Immune cell infiltrate differences in pilocytic astrocytoma and glioblastoma: evidence of distinct immunological microenvironments that reflect tumor biology

Laboratory investigation

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Object

The tumor microenvironment in astrocytomas is composed of a variety of cell types, including infiltrative inflammatory cells that are dynamic in nature, potentially reflecting tumor biology. In this paper the authors demonstrate that characterization of the intratumoral inflammatory infiltrate can distinguish high-grade glioblastoma from low-grade pilocytic astrocytoma.

Methods

Tumor specimens from ninety-one patients with either glioblastoma or pilocytic astrocytoma were analyzed at the University of California, San Francisco. A systematic neuropathology analysis was performed. All tissue was collected at the time of the initial surgery prior to adjuvant treatment. Immune cell infiltrate not associated with necrosis or hemorrhage was analyzed on serial 4-μm sections. Analysis was performed for 10 consecutive hpfs and in 3 separate regions (total 30 × 0.237 mm2). Using immunohistochemistry for markers of infiltrating cytotoxic T cells (CD8), natural killer cells (CD56), and macrophages (CD68), the inflammatory infiltrates in these tumors were graded quantitatively and classified based on microanatomical location (perivascular vs intratumoral). Control markers included CD3, CD20, and human leukocyte antigen.

Results

Glioblastomas exhibited significantly higher perivascular (CD8) T-cell infiltration than pilocytic astrocytomas (62% vs 29%, p = 0.0005). Perivascular (49%) and intratumoral (89%; p = 0.004) CD56-positive cells were more commonly associated with glioblastoma. The CD68-positive cells also were more prevalent in the perivascular and intratumoral space in glioblastoma. In the intratumoral space, all glioblastomas exhibited CD68-positive cells compared with 86% of pilocytic astrocytomas (p = 0.0014). Perivascularly, CD68-positive infiltrate was also more prevalent in glioblastoma when compared with pilocytic astrocytoma (97% vs 86%, respectively; p = 0.0003). The CD3-positive, CD20-positive, and human leukocyte antigen-positive infiltrates did not differ between glioblastoma and pilocytic astrocytoma.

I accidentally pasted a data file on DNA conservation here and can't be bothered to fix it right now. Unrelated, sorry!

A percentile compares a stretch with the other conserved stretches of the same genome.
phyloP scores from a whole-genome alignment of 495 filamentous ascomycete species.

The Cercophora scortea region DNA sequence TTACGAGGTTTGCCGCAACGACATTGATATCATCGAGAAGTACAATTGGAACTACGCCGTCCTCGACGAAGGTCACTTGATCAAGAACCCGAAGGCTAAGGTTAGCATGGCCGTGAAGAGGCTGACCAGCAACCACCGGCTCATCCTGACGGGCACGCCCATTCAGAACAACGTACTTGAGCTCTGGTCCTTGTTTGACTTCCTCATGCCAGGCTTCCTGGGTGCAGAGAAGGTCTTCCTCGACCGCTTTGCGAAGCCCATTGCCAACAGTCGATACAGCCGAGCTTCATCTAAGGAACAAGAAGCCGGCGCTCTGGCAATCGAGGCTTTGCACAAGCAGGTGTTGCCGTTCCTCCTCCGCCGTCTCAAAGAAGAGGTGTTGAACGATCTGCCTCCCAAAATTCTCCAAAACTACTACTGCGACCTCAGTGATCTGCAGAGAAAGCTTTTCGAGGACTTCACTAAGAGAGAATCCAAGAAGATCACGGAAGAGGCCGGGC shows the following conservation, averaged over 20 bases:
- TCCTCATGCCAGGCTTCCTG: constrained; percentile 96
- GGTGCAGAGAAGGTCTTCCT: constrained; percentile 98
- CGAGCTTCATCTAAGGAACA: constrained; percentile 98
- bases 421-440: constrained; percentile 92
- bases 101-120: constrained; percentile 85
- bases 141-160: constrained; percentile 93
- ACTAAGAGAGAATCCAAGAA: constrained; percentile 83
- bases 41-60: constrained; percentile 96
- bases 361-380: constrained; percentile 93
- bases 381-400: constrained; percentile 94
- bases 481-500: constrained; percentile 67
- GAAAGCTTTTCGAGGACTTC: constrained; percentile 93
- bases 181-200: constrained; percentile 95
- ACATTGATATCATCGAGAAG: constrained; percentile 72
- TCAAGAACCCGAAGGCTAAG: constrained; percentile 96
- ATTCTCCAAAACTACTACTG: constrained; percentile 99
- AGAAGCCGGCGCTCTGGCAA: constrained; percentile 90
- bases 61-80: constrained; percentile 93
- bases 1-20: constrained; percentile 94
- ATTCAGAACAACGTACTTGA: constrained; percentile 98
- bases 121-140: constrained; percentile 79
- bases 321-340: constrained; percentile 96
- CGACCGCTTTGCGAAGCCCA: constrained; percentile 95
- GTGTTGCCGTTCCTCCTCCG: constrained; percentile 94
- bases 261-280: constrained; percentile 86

Conclusions

This analysis suggests a significantly distinct immune profile in the microenvironment of high-grade glioblastoma versus low-grade pilocytic astrocytoma. This difference in tumor microenvironment may reflect an important difference in the tumor biology of glioblastoma.

Abbreviation used in this paper: HLA = human leukocyte antigen.

Article Information

Address correspondence to: Andrew T. Parsa, M.D., Ph.D., Department of Neurological Surgery, University of California, San Francisco, 400 Parnassus Avenue, A808, San Francisco, California 94143-0350. email: parsaa@neurosurg.ucsf.edu.

Please include this information when citing this paper: published online June 10, 2011; DOI: 10.3171/2011.4.JNS101172.

© AANS, except where prohibited by US copyright law.

Headings

Figures

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    Summary data of semiquantitative analysis of immunohistochemistry for inflammatory markers in high-grade glioblastoma.

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    Summary data of semiquantitative analysis of immunohistochemistry for inflammatory markers in low-grade pilocytic astrocytoma.

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    Photomicrographs demonstrating the scoring classification for rare (A), intermediate (B), and extensive (C) inflammatory infiltrates for intratumoral CD68 in glioblastoma. Original magnification × 20.

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    Representative photomicrographs for various inflammatory cell markers as indicated in pilocytic astrocytoma. This is a representative staining of different antigens for the pilocytic astrocytoma group demonstrating the different markers of immune cell infiltrate that were analyzed in the low-grade pilocytic astrocytomas. Original magnification × 20.

  • View in gallery

    Bar graph of CD8 and CD68 immunohistochemistry demonstrating the inflammatory infiltrate differences in intratumoral and perivascular immune cell infiltrate in glioblastoma.

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